James Bulger's killer Jon Venables has been granted a two-day parole hearing
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Jon Venables - one of the men who killed two-year-old James Bulger - has been granted a two-day parole hearing.
Venables and Robert Thompson were 10-years-old when they abducted two-year-old Bulger from a shopping centre in Bootle, England, before torturing and killing him.
Venables has been back in prison twice since he was released in 2001 on license and currently remains inside, however, the 40-year-old could be released from prison by the end of the year with a two-day parole hearing set to take place in November.
Despite a public outcry to keep both Venables and Thompson in prison, the pair were released with new identities when they both turned 18-years-old on lifelong license in 2001 - this means they are free but have to stick to certain rules for the rest of their life.
However, Venables has returned twice to prison, the first time in 2010 for breaching the regulations of his license and the second time, in 2017, for possessing indecent images of children on his computer.
Venables was sentenced to 40 months in prison for possessing the child sex abuse images.
The Parole Board received a request to review Venables' case in 2020 after he completed his minimum 40-month sentence, however, the board turned it down.
Venables' parole hearing has since been granted and is currently scheduled for 14 and 15 November.
A spokesperson for the Parole Board told Sky News: "[The panel will] carefully examine a huge range of evidence, including details of the original crime, and any evidence of behaviour change.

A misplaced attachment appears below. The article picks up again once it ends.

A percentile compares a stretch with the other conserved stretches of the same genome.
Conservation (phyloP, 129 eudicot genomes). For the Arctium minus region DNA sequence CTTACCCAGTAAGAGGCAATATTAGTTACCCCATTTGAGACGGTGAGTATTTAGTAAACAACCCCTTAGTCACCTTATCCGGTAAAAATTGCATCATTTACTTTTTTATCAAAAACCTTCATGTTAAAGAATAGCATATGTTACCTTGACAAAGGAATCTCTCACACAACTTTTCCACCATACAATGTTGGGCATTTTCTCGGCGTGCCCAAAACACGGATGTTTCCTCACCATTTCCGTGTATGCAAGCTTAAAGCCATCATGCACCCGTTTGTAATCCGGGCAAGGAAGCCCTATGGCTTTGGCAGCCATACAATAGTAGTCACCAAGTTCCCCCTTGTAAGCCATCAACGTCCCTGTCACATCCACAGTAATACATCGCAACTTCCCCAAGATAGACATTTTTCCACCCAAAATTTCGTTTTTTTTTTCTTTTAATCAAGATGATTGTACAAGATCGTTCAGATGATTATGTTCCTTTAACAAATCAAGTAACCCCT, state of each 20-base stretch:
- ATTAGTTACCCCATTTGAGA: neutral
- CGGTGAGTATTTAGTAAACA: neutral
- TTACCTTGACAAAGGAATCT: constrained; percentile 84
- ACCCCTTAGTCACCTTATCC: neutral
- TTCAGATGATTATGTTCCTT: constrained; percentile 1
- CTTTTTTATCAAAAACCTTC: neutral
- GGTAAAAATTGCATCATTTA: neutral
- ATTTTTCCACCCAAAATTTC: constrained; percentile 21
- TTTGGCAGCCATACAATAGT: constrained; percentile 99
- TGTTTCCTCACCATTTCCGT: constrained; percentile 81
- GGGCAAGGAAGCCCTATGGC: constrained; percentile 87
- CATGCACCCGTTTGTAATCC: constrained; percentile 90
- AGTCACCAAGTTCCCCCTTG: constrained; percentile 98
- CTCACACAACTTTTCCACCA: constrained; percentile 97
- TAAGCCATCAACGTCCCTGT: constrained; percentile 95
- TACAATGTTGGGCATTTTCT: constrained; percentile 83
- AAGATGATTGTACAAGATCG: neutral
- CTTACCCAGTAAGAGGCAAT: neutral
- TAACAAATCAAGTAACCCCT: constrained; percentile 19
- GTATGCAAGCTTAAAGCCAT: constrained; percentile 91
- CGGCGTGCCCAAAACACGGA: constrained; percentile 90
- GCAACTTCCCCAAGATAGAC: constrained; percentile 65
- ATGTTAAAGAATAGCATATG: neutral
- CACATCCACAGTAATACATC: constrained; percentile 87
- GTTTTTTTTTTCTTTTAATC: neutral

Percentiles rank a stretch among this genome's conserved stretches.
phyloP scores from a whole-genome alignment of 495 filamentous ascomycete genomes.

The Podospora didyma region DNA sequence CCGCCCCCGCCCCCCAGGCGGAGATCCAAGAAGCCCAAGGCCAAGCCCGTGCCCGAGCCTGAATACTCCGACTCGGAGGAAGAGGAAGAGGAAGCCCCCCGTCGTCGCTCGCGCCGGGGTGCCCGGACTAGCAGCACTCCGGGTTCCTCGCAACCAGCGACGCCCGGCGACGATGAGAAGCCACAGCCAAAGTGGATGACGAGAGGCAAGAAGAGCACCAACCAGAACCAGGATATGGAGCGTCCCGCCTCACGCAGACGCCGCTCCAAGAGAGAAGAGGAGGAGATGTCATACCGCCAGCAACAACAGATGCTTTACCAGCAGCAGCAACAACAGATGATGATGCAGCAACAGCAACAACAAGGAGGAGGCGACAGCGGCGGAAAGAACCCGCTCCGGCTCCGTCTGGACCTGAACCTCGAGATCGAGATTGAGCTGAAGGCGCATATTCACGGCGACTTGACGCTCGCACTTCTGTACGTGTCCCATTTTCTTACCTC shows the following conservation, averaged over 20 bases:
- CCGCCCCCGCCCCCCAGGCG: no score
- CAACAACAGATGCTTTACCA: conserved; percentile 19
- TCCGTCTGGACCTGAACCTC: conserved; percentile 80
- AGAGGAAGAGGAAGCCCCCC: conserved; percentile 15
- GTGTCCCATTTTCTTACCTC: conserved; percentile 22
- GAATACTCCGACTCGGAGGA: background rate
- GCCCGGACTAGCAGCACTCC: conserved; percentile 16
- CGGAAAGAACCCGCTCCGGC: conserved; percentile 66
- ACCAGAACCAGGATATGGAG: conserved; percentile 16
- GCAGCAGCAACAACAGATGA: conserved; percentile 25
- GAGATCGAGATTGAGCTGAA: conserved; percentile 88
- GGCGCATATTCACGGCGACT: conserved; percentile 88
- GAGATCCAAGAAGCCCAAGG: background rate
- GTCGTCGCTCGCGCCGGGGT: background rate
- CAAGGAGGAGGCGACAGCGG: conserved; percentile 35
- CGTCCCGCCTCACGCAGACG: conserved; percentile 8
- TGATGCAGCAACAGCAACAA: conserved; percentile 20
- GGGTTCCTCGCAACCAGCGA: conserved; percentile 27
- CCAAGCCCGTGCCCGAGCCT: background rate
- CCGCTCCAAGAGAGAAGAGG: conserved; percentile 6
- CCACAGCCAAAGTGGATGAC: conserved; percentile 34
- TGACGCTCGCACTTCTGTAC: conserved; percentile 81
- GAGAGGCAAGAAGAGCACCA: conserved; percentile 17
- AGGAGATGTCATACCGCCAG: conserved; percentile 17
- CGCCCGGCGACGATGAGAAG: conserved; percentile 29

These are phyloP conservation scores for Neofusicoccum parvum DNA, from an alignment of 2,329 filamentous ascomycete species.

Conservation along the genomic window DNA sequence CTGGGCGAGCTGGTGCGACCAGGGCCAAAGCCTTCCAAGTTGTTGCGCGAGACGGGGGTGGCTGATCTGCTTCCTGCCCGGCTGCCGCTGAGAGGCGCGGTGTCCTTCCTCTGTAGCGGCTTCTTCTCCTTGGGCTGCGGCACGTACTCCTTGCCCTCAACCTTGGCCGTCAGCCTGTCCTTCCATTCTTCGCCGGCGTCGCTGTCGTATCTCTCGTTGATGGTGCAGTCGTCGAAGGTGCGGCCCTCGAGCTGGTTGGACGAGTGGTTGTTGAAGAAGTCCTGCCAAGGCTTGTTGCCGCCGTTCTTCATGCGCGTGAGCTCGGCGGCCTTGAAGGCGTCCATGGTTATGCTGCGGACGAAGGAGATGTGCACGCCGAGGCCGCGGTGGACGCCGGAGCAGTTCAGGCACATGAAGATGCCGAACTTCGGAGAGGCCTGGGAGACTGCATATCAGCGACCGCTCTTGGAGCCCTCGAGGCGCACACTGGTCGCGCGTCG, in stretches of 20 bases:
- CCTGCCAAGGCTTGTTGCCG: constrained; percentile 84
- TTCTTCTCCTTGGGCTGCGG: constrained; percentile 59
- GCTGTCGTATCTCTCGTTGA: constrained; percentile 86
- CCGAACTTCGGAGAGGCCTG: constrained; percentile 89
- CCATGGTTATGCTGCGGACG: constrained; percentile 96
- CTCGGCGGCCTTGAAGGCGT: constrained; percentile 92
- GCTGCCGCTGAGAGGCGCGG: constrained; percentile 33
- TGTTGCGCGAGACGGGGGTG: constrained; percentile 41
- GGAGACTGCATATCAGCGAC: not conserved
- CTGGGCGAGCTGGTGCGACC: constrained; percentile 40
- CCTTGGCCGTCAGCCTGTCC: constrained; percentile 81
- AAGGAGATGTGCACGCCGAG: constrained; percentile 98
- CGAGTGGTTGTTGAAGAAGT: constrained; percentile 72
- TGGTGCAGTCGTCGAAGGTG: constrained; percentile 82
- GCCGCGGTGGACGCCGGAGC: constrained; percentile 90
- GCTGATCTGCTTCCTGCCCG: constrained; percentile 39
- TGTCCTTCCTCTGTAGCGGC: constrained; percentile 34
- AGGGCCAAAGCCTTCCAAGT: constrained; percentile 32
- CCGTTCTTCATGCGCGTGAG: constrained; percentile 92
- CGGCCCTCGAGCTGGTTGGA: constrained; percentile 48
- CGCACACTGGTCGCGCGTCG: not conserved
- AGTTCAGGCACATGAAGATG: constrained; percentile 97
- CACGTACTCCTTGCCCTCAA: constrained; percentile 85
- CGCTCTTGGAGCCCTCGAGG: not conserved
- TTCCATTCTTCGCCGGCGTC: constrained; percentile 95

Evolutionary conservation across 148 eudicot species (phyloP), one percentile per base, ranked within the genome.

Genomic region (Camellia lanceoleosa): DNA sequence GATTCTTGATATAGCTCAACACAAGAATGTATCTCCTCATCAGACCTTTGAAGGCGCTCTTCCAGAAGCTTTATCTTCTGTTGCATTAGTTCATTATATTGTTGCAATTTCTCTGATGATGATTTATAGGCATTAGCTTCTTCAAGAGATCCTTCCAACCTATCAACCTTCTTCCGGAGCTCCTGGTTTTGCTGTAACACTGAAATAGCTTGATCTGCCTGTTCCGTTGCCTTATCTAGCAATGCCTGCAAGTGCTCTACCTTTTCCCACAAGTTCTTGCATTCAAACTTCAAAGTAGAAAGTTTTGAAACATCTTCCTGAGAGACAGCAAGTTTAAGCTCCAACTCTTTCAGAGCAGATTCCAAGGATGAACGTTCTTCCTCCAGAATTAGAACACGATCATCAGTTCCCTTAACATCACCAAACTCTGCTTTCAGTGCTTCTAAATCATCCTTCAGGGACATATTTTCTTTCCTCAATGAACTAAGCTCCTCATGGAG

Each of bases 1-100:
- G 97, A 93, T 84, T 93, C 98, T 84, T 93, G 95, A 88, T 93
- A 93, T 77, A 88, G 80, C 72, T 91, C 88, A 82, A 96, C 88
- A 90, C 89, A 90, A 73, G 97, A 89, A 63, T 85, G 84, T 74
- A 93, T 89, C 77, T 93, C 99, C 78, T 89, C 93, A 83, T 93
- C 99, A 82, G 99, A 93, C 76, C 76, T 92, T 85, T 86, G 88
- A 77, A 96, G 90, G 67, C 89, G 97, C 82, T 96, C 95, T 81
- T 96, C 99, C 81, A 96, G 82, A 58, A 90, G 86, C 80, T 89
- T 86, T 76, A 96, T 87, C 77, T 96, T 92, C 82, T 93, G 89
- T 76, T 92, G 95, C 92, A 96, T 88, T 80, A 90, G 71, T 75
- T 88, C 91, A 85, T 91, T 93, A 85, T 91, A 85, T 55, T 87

"Parole Board decisions are solely focused on what risk a prisoner could represent to the public if released and whether that risk is manageable in the community.
"Members read and digest hundreds of pages of evidence and reports in the lead up to an oral hearing.
"Evidence from witnesses including probation officers, psychiatrists and psychologists, officials supervising the offender in prison as well as victim personal statements are then given at the hearing.
"The prisoner and witnesses are then questioned at length during the hearing, which often lasts a full day or more.
"Parole reviews are undertaken thoroughly and with extreme care. Protecting the public is our number one priority."
According to The Independent, it typically takes 14 days for a decision to be made on whether or not a prisoner will be released.
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